Indian labels that are paving the way for an eco-friendly world

Bazaar India speaks with homegrown brands that help recycle and upcycle one’s closet.

The resounding cry for recycling clothes has garnered many Likes and nods of approval from across the world, but how does the daily consumer recycle their clothes within India? For starters, there is no formal system for collection and segregation for post-consumer waste in the country. But there is movement. For instance, designer Kriti Tula of Doodlage’s recent venture, Phirlo, welcomes all consumers to send their old clothes to the brand—the design house will do the first round of segregation, send items to recycling units, and even sell what can be resold. “It’s essential to implement a sorting system for recycling units in India to help recycle post-consumer waste. Currently, sorted post-consumer waste from the rest of the world is recycled in India,” Kriti shares. However, she suggests that responsibility begins from the very first level of purchase and consumption. “Consume slowly by buying versatile styles that you’ll wear for a long time. Also, consider recyclable materials when shopping—currently, blended fabrics and polyester in our garments cannot be recycled. All natural materials are recyclable—viscose, cotton, and wool, to name a few. In addition, consider reusing and thrifting to increase the life of each product,” the Delhi-based designer adds. 

image: An upcycled creation by Doodlage

Her brand encourages consumers to convert their saris into garments and other products to increase their longevity. “We upcycle fabric waste from factories to create new styles. The process doesn’t involve any resource-intensive machine to break down material. The recycled fabric is woven on handlooms, namely, certified recycled yarn that is made from post and pre-consumer waste from within India. The process includes shredding material back to the fibre stage, adding cotton or recycled polyester to add strength, and weaving it back,” she informs.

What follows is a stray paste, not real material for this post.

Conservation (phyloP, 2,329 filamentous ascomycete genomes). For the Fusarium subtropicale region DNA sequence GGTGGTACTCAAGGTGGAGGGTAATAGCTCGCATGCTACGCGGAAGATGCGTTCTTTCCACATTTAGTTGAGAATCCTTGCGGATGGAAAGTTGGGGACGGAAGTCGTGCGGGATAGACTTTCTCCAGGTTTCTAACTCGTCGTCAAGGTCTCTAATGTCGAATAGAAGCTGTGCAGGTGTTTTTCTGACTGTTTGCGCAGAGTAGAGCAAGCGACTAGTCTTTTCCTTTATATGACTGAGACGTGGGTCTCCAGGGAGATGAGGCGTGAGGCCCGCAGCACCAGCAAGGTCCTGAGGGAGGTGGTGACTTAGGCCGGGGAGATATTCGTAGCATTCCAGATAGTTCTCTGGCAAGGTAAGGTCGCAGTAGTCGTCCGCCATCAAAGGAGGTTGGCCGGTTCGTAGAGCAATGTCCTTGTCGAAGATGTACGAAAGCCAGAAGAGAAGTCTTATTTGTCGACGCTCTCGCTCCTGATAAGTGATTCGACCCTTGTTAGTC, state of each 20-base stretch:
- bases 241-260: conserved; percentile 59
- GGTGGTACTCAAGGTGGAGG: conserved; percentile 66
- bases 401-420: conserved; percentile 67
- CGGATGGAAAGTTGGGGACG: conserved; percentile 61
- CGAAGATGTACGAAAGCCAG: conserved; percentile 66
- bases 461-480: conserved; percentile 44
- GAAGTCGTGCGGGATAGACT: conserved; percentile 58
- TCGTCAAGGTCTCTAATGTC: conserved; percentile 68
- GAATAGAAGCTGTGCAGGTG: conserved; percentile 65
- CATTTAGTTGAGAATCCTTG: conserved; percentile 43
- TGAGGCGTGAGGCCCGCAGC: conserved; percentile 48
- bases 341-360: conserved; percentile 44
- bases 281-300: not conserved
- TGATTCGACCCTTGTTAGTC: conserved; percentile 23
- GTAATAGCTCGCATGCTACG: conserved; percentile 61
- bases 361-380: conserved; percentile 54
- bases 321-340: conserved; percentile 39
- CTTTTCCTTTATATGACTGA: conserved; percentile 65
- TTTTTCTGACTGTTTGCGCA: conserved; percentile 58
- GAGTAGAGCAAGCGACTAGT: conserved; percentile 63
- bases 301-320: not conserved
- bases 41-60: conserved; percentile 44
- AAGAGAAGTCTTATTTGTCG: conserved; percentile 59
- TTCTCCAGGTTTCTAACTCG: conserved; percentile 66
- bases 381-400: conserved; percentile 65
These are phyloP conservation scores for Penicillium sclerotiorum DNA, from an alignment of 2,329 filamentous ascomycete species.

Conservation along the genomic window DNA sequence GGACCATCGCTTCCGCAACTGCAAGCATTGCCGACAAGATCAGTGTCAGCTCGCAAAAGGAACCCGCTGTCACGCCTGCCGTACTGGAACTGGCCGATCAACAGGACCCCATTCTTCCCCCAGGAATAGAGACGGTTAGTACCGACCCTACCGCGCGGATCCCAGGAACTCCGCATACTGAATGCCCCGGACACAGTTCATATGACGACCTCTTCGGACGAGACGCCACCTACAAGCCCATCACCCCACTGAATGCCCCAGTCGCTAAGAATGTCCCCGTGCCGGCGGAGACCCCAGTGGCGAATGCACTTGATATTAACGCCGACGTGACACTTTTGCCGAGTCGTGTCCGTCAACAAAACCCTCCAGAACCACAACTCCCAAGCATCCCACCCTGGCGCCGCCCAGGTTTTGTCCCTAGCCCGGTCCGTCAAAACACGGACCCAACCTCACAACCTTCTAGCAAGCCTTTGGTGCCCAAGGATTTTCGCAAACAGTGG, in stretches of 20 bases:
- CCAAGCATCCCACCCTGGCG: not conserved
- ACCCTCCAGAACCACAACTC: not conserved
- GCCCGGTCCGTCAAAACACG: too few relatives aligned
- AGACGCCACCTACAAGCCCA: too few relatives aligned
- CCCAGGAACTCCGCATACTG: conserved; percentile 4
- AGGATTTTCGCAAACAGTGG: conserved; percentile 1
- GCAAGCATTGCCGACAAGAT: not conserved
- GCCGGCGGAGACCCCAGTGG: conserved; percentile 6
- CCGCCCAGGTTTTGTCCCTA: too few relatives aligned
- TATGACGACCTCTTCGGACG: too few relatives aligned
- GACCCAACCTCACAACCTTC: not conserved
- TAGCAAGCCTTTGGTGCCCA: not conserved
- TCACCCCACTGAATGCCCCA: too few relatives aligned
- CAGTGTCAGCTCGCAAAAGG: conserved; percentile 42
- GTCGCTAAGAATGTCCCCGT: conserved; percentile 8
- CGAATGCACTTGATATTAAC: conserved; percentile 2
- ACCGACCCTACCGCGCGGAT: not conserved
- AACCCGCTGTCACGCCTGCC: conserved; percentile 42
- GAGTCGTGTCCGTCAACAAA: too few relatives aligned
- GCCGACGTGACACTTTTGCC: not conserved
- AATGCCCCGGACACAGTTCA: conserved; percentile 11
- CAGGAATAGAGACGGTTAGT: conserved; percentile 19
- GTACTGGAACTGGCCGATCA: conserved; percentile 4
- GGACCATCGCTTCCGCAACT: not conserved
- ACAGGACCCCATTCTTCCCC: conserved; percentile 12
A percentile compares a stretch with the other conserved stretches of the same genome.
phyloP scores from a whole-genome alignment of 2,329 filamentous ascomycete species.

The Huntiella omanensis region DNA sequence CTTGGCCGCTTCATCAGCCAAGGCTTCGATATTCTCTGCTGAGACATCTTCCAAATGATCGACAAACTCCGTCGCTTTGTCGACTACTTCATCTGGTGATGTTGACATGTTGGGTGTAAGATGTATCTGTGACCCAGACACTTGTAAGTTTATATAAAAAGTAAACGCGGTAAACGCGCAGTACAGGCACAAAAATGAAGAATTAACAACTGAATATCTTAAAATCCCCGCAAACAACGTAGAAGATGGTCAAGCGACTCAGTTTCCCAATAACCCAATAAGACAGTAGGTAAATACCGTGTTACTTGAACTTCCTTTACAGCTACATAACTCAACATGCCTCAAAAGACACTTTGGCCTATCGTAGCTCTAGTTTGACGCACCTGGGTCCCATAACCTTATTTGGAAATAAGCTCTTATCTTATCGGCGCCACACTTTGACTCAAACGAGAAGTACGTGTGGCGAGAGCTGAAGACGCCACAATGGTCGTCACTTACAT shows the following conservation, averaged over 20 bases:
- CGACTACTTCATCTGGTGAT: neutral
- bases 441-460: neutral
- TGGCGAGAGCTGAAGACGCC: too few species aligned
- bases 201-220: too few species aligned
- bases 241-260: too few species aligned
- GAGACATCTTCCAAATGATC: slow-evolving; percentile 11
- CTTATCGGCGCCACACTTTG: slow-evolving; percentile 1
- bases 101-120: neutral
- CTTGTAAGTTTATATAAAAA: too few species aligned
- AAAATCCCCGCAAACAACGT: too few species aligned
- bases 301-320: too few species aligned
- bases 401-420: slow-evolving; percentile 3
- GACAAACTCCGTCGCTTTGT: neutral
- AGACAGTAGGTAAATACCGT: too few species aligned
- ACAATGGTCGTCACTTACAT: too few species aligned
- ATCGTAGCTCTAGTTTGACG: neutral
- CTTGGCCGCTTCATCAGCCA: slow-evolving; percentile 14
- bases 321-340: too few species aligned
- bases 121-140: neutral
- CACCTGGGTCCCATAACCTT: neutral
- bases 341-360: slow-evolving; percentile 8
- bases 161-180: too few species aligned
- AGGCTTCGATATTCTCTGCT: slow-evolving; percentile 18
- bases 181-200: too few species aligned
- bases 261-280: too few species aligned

Today we are discarding clothes at a faster rate than what landfills can hold. The waste mountains in cities like Delhi are a testimony to the problems that exist in the fast fashion industry. Ashita Singhal, founder of Paiwand Studio (a Noida-based design studio that upcycles textile waste) observes that the repurposing of old clothes is an impactful nudge to increase the life of a product. “At Paiwand, we believe that conscious buying is the first step to reducing clutter as a consumer. Making the user fall in love with the garment they are wearing is an essential part of the design process at our studio. If there is an emotional connect to a piece of clothing, users are bound to put in more effort to prolong its life cycle,” she quips.

Ashita suggests multiple ways to recycle clothes, like buying versatile clothing and innovative styling. “The problem of textile waste is a systemic issue, of which the consumers are a major stakeholder. Consumer awareness and readiness to take action helps in creating a ripple effect,” suggests Ashita. She believes that donations certainly shift the burden of recycling from the users to “organisations like Khamir and Sirohi, who create interesting products while employing artisans. Platforms like Reloved are also sustainable alternatives to buying new clothes.” This, she considers, is a two-pronged approach: it makes the process of waste management smoother, and also helps in reducing the carbon footprints of all the stakeholders involved.